Sydney siege: Lone gunman, two hostages killed

Iranian refugee Man Haron Monis speaks in this still image taken from undated file footage. He was identified by  Australian security forces as the lone gunman in the Sydney siege. -- PHOTO: REUTERS/ABC via Reuters TV
Iranian refugee Man Haron Monis speaks in this still image taken from undated file footage. He was identified by  Australian security forces as the lone gunman in the Sydney siege. -- PHOTO: REUTERS/ABC via Reuters TV

SYDNEY (AFP) - The lone gunman and two hostages were killed and four other people wounded when police stormed a Sydney cafe where 17 people were being held early Tuesday, authorities said.

The 50-year-old male who held out for more than 16 hours was shot and pronounced dead after being taken to hospital, New South Wales police said.

A man, aged 34, and a woman, 38, were also pronounced dead after being taken to hospital.

"It was the act of an individual. This should never destroy or change the way of our life," NSW Police Commissioner Andrew Scipione said at a press conference.

Police said they had launched a "critical incident investigation" into the operation that ended the siege in a city centre cafe.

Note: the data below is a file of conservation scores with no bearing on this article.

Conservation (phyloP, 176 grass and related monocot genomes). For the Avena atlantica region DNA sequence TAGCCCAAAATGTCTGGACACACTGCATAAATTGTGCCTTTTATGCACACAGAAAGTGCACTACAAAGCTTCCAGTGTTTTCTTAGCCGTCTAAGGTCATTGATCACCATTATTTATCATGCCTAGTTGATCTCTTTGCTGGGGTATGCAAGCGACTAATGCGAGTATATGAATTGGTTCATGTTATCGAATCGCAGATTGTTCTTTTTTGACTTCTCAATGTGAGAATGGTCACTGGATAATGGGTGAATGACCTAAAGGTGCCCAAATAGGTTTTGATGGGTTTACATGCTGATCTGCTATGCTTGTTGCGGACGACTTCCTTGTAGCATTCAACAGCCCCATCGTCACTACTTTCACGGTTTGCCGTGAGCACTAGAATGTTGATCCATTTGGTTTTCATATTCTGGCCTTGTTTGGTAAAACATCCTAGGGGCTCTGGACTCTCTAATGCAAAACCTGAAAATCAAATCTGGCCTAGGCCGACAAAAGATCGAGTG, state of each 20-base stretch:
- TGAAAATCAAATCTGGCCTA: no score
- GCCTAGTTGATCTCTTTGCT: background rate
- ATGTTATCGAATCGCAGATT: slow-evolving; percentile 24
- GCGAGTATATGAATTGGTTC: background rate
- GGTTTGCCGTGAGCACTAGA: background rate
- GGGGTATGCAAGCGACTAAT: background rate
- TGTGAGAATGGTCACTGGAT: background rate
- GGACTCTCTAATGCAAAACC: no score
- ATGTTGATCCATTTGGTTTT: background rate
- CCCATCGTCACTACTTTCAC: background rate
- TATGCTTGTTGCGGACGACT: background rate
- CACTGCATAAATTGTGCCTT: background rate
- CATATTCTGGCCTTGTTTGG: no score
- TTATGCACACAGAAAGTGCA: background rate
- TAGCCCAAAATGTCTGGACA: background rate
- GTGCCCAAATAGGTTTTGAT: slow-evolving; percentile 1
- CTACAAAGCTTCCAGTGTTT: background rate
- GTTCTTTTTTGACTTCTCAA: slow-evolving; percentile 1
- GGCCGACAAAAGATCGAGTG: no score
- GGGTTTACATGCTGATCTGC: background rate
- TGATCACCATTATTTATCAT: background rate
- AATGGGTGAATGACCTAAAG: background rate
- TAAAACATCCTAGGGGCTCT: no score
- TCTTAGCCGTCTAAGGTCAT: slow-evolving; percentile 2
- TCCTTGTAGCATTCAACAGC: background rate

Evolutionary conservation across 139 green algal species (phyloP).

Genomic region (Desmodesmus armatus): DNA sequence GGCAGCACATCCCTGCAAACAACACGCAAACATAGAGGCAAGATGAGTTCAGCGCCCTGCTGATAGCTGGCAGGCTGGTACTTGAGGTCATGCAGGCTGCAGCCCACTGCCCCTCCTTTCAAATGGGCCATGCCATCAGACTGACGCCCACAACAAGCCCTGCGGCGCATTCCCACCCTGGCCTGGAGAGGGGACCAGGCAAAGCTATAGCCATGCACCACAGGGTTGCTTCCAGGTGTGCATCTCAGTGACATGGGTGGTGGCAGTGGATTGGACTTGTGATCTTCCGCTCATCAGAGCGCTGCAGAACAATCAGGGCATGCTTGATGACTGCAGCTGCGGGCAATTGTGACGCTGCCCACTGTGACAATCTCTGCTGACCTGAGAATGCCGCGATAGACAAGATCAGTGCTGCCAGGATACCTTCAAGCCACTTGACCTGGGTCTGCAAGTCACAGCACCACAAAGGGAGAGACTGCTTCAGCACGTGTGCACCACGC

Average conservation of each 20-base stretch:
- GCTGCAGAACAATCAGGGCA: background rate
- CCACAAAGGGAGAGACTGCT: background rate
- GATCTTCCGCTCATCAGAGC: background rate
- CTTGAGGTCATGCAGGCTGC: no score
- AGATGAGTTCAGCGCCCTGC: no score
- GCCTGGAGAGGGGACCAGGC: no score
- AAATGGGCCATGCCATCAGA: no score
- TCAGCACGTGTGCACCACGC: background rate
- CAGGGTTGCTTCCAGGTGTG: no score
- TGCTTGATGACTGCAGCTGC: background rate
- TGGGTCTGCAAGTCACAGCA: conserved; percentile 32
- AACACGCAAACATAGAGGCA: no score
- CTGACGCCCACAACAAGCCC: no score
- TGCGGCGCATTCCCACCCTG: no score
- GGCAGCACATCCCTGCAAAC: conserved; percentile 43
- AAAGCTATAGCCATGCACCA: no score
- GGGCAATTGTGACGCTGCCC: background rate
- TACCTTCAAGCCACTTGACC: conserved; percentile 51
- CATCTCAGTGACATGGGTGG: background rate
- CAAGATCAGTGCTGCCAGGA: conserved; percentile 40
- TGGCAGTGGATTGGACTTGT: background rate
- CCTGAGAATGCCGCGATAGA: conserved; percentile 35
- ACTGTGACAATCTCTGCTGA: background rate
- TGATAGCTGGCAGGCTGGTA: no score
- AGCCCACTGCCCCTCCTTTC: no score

"About 2:10am (Tuesday), a confrontation occurred between police and a man who had taken a number of people hostage inside a cafe on Martin Place," the police statement said.

"Shots were fired during the confrontation.

"As a result, the 50-year-old man was pronounced dead after being taken to hospital." Australian media had identified him as Man Haron Monis who arrived in Australia in 1996 as a refugee from Iran.

Two women were taken to hospital with non-life threatening injuries and a male police officer suffered a non-life threatening wound to his face from gunshot pellets and was taken to hospital.

A third woman was taken to hospital with a gunshot wound to her shoulder.

And a 35-year-old woman was taken to hospital as a precaution, the statement said.

Police confirmed no explosives were found at the cafe after first reports Monday had suggested several bombs had been planted around the city.